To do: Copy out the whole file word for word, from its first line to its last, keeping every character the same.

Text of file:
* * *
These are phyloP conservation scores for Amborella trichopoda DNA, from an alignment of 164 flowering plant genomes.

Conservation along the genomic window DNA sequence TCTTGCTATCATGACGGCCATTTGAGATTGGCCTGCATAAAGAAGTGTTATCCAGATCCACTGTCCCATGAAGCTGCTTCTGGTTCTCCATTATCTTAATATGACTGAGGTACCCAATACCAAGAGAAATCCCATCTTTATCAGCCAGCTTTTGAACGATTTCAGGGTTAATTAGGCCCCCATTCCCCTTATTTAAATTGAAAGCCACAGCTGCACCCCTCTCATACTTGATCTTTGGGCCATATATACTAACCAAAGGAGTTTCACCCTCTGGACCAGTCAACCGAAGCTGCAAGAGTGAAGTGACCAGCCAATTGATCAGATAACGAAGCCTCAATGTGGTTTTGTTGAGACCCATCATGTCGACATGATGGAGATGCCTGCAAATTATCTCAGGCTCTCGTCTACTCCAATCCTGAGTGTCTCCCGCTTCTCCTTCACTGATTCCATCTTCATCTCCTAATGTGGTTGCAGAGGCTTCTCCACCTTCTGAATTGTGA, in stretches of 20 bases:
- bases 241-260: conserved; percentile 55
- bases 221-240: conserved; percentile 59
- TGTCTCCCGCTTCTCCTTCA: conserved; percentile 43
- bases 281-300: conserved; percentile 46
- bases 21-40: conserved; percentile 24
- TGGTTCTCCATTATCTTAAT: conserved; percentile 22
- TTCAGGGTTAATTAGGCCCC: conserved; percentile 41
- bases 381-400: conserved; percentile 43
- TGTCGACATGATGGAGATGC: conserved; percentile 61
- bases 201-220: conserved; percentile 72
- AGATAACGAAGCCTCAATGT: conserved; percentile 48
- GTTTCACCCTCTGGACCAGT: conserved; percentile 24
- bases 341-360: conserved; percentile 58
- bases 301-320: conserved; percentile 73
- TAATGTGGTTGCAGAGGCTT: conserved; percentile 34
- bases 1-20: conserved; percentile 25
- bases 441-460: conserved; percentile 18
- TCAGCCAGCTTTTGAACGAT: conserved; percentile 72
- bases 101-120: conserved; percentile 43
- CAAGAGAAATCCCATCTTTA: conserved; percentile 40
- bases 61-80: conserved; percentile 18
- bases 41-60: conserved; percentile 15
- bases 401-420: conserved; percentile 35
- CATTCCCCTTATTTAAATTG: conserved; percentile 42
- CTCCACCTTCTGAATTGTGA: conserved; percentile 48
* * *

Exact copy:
These are phyloP conservation scores for Amborella trichopoda DNA, from an alignment of 164 flowering plant genomes.

Conservation along the genomic window DNA sequence TCTTGCTATCATGACGGCCATTTGAGATTGGCCTGCATAAAGAAGTGTTATCCAGATCCACTGTCCCATGAAGCTGCTTCTGGTTCTCCATTATCTTAATATGACTGAGGTACCCAATACCAAGAGAAATCCCATCTTTATCAGCCAGCTTTTGAACGATTTCAGGGTTAATTAGGCCCCCATTCCCCTTATTTAAATTGAAAGCCACAGCTGCACCCCTCTCATACTTGATCTTTGGGCCATATATACTAACCAAAGGAGTTTCACCCTCTGGACCAGTCAACCGAAGCTGCAAGAGTGAAGTGACCAGCCAATTGATCAGATAACGAAGCCTCAATGTGGTTTTGTTGAGACCCATCATGTCGACATGATGGAGATGCCTGCAAATTATCTCAGGCTCTCGTCTACTCCAATCCTGAGTGTCTCCCGCTTCTCCTTCACTGATTCCATCTTCATCTCCTAATGTGGTTGCAGAGGCTTCTCCACCTTCTGAATTGTGA, in stretches of 20 bases:
- bases 241-260: conserved; percentile 55
- bases 221-240: conserved; percentile 59
- TGTCTCCCGCTTCTCCTTCA: conserved; percentile 43
- bases 281-300: conserved; percentile 46
- bases 21-40: conserved; percentile 24
- TGGTTCTCCATTATCTTAAT: conserved; percentile 22
- TTCAGGGTTAATTAGGCCCC: conserved; percentile 41
- bases 381-400: conserved; percentile 43
- TGTCGACATGATGGAGATGC: conserved; percentile 61
- bases 201-220: conserved; percentile 72
- AGATAACGAAGCCTCAATGT: conserved; percentile 48
- GTTTCACCCTCTGGACCAGT: conserved; percentile 24
- bases 341-360: conserved; percentile 58
- bases 301-320: conserved; percentile 73
- TAATGTGGTTGCAGAGGCTT: conserved; percentile 34
- bases 1-20: conserved; percentile 25
- bases 441-460: conserved; percentile 18
- TCAGCCAGCTTTTGAACGAT: conserved; percentile 72
- bases 101-120: conserved; percentile 43
- CAAGAGAAATCCCATCTTTA: conserved; percentile 40
- bases 61-80: conserved; percentile 18
- bases 41-60: conserved; percentile 15
- bases 401-420: conserved; percentile 35
- CATTCCCCTTATTTAAATTG: conserved; percentile 42
- CTCCACCTTCTGAATTGTGA: conserved; percentile 48